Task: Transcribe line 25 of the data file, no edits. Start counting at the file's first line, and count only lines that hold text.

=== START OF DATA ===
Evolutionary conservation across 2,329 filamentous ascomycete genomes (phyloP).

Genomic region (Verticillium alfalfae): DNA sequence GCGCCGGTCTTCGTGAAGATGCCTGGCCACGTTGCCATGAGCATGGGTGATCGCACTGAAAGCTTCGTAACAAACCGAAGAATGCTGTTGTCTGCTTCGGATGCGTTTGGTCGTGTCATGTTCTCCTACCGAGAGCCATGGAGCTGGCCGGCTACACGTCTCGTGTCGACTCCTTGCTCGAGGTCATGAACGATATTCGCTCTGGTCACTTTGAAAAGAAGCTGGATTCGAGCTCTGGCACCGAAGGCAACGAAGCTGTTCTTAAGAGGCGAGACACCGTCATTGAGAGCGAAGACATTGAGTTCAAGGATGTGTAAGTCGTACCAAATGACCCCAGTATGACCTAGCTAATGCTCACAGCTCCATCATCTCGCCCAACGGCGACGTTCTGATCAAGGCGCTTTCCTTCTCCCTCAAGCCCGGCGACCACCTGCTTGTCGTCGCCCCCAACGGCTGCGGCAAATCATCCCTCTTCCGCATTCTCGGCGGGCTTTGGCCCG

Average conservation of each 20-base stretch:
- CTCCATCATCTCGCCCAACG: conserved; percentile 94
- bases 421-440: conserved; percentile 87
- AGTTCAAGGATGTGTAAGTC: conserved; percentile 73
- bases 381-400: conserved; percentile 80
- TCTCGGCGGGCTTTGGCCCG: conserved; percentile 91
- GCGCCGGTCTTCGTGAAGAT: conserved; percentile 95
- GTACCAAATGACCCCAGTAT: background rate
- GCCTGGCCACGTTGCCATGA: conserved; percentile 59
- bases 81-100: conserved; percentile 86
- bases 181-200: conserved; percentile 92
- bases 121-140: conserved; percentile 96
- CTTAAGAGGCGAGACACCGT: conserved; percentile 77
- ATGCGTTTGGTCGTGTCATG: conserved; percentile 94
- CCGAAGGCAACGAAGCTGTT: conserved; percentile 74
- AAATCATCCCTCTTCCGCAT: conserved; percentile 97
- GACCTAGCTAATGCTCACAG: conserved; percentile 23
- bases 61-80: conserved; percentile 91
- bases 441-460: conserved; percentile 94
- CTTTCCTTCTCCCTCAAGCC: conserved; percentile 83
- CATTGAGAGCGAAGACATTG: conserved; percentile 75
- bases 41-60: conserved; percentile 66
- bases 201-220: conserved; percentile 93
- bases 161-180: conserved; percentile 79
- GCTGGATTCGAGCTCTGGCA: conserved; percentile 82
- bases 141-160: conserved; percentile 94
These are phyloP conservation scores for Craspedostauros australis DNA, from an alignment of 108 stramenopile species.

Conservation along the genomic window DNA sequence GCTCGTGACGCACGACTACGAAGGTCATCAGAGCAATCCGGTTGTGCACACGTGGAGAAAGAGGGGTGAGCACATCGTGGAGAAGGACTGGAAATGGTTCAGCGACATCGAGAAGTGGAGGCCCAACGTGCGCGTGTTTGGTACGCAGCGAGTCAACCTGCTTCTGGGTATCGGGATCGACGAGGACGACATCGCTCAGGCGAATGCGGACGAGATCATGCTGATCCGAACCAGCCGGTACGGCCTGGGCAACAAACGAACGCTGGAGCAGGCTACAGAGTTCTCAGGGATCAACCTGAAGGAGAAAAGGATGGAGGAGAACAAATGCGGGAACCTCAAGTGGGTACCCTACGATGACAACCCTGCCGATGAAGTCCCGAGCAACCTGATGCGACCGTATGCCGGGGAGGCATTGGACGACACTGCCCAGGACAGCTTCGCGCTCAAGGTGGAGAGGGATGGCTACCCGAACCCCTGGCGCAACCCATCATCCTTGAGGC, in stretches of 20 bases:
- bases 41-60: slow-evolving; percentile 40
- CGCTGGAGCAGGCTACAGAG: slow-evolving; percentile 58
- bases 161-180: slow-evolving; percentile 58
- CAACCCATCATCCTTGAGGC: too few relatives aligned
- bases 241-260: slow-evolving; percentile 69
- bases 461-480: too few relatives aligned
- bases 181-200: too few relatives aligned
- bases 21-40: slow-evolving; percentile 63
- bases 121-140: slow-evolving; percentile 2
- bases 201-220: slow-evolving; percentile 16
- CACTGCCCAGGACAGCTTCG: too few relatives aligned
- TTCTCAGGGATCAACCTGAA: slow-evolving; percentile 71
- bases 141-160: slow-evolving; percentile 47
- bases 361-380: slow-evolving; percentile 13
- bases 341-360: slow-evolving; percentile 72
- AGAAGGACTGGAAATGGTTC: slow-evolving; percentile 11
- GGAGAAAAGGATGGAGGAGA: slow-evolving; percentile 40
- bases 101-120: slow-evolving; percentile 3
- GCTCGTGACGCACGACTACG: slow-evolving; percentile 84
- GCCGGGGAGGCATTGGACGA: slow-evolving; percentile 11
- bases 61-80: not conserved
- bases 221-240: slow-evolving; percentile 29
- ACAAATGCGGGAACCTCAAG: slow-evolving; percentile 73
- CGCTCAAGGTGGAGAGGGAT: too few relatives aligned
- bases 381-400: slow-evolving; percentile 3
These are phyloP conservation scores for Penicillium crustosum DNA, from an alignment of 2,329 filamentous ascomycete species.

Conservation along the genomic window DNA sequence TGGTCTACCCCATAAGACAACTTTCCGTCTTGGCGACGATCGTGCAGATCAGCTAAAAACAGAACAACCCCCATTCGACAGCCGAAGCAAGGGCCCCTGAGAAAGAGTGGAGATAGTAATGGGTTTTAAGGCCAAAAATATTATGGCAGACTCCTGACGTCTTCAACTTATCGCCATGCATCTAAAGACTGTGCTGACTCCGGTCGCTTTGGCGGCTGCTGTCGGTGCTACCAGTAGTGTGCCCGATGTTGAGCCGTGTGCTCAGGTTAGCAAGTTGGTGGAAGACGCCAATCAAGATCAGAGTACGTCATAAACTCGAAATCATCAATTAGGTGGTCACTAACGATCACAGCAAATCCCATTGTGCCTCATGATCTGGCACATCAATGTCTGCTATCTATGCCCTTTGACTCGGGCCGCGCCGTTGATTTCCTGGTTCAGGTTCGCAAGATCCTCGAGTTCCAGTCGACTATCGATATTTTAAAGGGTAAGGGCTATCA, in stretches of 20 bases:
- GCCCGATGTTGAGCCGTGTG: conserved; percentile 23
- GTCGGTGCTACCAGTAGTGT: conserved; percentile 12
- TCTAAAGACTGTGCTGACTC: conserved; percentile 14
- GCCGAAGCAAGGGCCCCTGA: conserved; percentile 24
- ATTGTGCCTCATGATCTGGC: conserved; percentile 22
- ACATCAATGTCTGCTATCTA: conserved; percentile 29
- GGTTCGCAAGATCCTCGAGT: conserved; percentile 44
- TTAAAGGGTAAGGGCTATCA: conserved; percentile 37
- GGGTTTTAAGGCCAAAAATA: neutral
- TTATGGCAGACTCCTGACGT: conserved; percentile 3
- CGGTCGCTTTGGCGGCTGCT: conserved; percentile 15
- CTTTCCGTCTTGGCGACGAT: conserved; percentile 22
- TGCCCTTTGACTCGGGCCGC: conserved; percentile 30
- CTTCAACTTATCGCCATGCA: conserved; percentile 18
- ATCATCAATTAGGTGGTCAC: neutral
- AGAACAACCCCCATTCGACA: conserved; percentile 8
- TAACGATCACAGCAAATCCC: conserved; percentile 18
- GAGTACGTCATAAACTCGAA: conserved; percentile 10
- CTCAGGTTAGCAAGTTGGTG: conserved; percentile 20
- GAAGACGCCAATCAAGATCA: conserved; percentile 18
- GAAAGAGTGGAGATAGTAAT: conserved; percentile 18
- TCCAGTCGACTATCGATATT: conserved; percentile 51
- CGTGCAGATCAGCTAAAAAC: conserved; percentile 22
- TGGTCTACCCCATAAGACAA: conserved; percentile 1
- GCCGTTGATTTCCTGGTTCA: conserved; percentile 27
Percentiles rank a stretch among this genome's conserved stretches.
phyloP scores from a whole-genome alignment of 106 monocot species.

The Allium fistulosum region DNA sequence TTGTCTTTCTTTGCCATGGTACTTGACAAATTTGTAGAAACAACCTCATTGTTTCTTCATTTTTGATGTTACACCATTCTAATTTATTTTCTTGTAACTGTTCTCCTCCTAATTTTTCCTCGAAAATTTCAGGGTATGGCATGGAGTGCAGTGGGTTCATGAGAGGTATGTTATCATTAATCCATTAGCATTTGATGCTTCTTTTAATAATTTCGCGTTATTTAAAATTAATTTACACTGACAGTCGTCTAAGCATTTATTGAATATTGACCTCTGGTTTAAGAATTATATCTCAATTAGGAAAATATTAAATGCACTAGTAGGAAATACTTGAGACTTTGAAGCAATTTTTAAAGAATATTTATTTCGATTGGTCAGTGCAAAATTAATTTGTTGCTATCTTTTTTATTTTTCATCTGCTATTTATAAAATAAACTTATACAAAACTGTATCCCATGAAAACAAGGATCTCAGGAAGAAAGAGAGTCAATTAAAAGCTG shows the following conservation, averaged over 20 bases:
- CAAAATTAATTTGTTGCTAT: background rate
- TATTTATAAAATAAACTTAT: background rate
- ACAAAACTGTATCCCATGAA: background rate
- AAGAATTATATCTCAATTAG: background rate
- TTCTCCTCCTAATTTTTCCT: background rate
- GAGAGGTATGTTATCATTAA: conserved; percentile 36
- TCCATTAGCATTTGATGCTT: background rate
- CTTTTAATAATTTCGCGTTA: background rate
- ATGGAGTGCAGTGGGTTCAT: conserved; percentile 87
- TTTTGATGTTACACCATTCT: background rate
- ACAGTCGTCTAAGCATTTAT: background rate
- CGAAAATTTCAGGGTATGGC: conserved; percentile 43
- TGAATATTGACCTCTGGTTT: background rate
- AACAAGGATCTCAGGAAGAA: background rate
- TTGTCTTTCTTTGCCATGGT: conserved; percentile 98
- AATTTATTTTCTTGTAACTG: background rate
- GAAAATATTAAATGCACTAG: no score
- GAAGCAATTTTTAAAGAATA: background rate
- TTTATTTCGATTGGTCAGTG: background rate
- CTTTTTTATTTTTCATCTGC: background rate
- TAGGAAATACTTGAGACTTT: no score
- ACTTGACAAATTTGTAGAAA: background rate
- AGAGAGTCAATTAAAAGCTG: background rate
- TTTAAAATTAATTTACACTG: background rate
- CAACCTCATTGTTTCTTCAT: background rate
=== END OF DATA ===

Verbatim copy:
- bases 201-220: conserved; percentile 93